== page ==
On 6 January 1942, the Soviet Minister of Foreign Affairs, Vyacheslav Molotov, sent out diplomatic notes about German atrocities. The notes were based on reports about bodies surfacing from poorly covered graves in pits and quarries, as well as mass graves found in areas the Red Army had liberated, and on witness reports from German-occupied areas. The following month, Szlama Ber Winer escaped from the Chełmno concentration camp in Poland, and passed detailed information about it to the Oneg Shabbat group in the Warsaw Ghetto. His report, known by his pseudonym as the Grojanowski Report, had reached London by June 1942. Also in 1942, Jan Karski sent information to the Allies after being smuggled into the Warsaw Ghetto twice.[s] On 27 April 1942, Vyacheslav Molotov sent out another note about atrocities. In late July or early August 1942, Polish leaders learned about the mass killings taking place inside Auschwitz. The Polish Interior Ministry prepared a report, Sprawozdanie 6/42, which said at the end:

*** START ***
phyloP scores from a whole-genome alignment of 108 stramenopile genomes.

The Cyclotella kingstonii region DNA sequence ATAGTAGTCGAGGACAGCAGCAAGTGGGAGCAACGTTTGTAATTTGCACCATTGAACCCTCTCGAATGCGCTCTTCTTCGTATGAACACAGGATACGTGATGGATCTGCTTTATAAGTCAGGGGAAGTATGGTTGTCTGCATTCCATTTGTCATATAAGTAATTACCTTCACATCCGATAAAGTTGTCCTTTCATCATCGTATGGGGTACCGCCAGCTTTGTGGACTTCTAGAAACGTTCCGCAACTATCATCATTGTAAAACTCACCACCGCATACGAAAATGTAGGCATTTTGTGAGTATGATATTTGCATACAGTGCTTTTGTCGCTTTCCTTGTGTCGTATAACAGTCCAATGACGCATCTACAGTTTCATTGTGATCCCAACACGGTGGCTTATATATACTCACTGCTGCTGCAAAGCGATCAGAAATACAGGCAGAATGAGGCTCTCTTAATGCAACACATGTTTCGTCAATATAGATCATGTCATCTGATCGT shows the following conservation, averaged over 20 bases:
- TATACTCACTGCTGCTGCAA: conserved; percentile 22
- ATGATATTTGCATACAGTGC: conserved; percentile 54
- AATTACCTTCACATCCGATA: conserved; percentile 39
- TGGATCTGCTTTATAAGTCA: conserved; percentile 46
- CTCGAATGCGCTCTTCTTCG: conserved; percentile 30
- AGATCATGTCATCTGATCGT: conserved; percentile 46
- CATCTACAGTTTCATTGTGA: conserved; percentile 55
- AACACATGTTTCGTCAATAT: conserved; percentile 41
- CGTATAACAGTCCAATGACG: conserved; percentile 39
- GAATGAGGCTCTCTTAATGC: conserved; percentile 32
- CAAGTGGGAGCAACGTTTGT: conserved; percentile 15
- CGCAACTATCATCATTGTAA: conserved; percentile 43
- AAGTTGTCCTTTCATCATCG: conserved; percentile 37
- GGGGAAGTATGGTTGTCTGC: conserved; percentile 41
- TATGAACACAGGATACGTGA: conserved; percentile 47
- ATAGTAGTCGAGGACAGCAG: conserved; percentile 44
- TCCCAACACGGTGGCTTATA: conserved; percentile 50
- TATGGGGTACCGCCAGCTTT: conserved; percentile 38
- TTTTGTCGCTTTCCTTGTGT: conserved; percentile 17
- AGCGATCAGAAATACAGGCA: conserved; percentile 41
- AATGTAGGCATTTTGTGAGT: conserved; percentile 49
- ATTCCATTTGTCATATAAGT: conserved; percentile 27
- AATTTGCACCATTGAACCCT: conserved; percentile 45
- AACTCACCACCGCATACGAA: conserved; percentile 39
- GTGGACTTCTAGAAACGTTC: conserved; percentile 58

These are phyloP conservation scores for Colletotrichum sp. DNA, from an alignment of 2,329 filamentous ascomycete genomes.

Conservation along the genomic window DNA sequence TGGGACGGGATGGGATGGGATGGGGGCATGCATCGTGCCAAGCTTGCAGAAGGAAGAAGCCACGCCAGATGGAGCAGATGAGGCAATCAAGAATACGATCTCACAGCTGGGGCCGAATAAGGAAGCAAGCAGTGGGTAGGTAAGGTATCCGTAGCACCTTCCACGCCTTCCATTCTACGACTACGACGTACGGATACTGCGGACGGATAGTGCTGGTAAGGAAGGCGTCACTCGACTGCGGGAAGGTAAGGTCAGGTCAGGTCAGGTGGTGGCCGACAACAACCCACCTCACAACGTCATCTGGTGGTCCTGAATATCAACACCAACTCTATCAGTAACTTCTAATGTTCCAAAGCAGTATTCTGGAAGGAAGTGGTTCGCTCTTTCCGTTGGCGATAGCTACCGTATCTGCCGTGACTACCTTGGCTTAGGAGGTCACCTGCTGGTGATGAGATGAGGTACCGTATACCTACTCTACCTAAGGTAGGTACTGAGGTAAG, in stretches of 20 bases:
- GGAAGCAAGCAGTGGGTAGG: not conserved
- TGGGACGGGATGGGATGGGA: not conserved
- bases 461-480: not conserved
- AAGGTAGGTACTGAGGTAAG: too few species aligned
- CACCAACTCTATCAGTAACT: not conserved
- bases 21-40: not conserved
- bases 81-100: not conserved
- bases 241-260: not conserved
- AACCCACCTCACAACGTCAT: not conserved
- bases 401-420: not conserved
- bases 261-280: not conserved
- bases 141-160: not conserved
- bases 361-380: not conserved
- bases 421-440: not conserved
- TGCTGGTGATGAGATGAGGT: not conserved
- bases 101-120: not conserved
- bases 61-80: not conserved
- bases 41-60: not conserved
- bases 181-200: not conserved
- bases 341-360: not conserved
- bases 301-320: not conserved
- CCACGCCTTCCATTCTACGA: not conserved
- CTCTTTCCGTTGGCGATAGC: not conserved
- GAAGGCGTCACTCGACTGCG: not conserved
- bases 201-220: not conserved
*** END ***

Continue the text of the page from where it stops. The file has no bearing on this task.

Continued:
Such a stalemate is not unique to armed conflict. Businesses can find themselves in similar situations when the status quo is preserved through a lack of innovation that seems to plague all competitors. It’s very hard to spot this situation in the consumer tech industry, but it happens a lot in heavily regulated industries like healthcare and education. If we were to teleport people from just ten years ago to the present day, they would hardly recognize all the tech companies and applications that dominate the news headlines (Snapchat, Instagram, Android or Tesla, either didn’t exist or were in their infancies ten years ago), whereas they would feel right at home in a school or a hospital. Let’s go back to the Germans ….